To mount the printed circuit board 48 within the chassis 49, the ground clips 10 are first installed on the printed circuit board 48. The front edge 48f of the printed circuit board 48 and the connector panel 51a are approximately simultaneously inserted into a groove 54a formed in the first slidable entry guide 54 and a space 55a defined by a top panel 55b of second slideably entry guide 55 and the base 49a of the chassis 49, respectively. The printed circuit board 48 is then slid forward until the front edge 48f of the printed circuit board 48 engages the interface 56. When installing (as well as extracting) the printed circuit board 48, the arcuate base member 12 slides over the base 49a of the chassis 49. Supportive ground clip 10 remains in place by the engagement of the vertical ascending members 36, 38 with the sidewall 62 of the aperture 58. The crests 28, 30 and the ends 45, 47 further secure supportive ground clip 10 in place during the sliding process. The rear edge 48g of the printed circuit board 48 is then secured by screw-mounting the rear edge 48g to a rear bracket (not shown) by inserting screws through apertures 64 where they may engage the rear bracket.

The present invention eliminates the need to lower the printed circuit board 48 onto standoffs which, in accordance with the teachings of the prior art, projected from the base of the computer chassis, during the installation of the printed circuit board 48 as well as eliminates the need for the aforementioned standoffs to support the printed circuit board 48 once installed. The slideable installation of the printed circuit board 48 permitted by the utilization of supportive ground clips 10 assists a technician servicing a computer system by permitting a faster extraction of the installed printed circuit board since screws previously required to secure the printed circuit board 48 to the standoffs are no longer needed.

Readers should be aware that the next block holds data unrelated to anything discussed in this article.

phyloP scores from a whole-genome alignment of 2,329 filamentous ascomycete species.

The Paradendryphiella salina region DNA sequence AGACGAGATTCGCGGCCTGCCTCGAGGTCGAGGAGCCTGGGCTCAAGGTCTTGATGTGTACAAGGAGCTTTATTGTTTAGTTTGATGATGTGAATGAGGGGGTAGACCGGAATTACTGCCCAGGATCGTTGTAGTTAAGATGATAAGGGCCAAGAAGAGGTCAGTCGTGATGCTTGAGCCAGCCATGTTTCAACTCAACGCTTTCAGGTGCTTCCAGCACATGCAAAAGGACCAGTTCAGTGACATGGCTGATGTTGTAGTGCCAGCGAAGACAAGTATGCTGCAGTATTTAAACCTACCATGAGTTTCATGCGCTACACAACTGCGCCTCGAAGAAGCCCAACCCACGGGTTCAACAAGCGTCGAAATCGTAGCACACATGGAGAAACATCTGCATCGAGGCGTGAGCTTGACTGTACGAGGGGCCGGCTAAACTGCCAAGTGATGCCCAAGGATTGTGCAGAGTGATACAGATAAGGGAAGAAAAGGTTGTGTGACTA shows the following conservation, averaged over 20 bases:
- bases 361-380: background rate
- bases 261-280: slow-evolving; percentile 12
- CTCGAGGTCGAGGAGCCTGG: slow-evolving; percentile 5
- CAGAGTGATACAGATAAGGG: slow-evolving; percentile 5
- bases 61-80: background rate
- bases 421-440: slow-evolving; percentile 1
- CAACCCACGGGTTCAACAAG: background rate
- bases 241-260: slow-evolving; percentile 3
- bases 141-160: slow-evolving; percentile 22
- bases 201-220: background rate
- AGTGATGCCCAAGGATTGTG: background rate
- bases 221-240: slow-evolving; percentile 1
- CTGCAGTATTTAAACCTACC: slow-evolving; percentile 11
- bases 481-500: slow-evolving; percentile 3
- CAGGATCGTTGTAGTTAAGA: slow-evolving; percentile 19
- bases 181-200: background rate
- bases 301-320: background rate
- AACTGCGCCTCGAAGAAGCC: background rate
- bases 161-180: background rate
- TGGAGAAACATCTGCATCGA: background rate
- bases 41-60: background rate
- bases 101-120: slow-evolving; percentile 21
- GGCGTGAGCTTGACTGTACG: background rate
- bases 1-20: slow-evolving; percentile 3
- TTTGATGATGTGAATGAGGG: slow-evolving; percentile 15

As FIG. 2 makes clear, installation and extraction of the printed circuit board 48 is greatly facilitated by the use of the supportive ground clips 10. The technician merely slides the printed circuit board 48 along the base 49a of the chassis 49 until the front edge 48f engages the interface 56. The present invention also improves the interchangeability of printed circuit boards 48 within a chassis 49. As is well known in the art, the grounding requirements for two differently designed printed circuit boards 48 are quite distinct. For example, depending on the particular type and number electronic components 50 mounted on the printed circuit board 48, the preferred number and location of ground points vary. In the past, when standoffs fixedly secured to the chassis were utilized as paths to ground, the ability to modify the grounding paths when a first printed circuit board was replaced with a second, different, printed circuit board was severely limited. In contrast, the present invention provides for dramatically improved grounding point flexibility since the location and number of grounding points is completely controlled by the printed circuit board 48.

Prior to installing the printed circuit board 48, however, the technician must first install the supportive ground clips 10 to the printed circuit board 48. Referring now to FIGS. 1, 2, 3, and 4, in combination, the uninserted supportive ground clip 10 is first compressed, preferably by grasping the flexible support members 24, 26 at or near the flexible hinges such that the vertical ascending members 36, 38 approach each other a sufficient distance so that the ends 45, 47 are separated by a distance less than the shorter axis (length "b") of the general elliptically shaped aperture 58. The supportive ground clip 10 is inserted through the aperture 58 from the bottom side of the printed circuit board 48 with the ends 45, 47 extending lengthwise along the longer axis of (length "a") of the aperture 58. The supportive ground clip 10 is inserted through the aperture 58 until the crests 28, 30 contact the bottom side of the printed circuit board 48. At this point, the ends 45, 47 of the supportive ground clip 10 should be projecting from the top side of the printed circuit board 48. The compressive pressure is now released so that the arcuate base member 12 may bias the vertical ascending members 36, 38 against a sidewall 62 which defines the aperture 58. The release of the compressive pressure also biases the ends 45, 47 and the crests 28, 30 such that the ends 45, 47 engage the grounding pads 60a, 60b on the top side of the printed circuit board 48 and the crests 28, 30 engage grounding pads 60c, 60d on the bottom side of the printed circuit board 48. A first wiping action which cleans the grounding pads 60a, 60b, 60c, and 60d and facilitates the creation of a proper grounding connection is produced when the ends 45, 47 and the crests 28, 30 are biased into contact with the grounding pads 60a, 60b, 60c and 60d, respectively, by the release of the compressive pressure. A second wiping action is produced during the previously described installation and/or extraction of the printed circuit board 48 when the ends 45, 47 and the crests 28, 30 undergo a relatively small motion when the supportive ground clip 10 is compressed by the base 49a of the chassis 49 during the installation and/or extraction of the printed circuit board 48.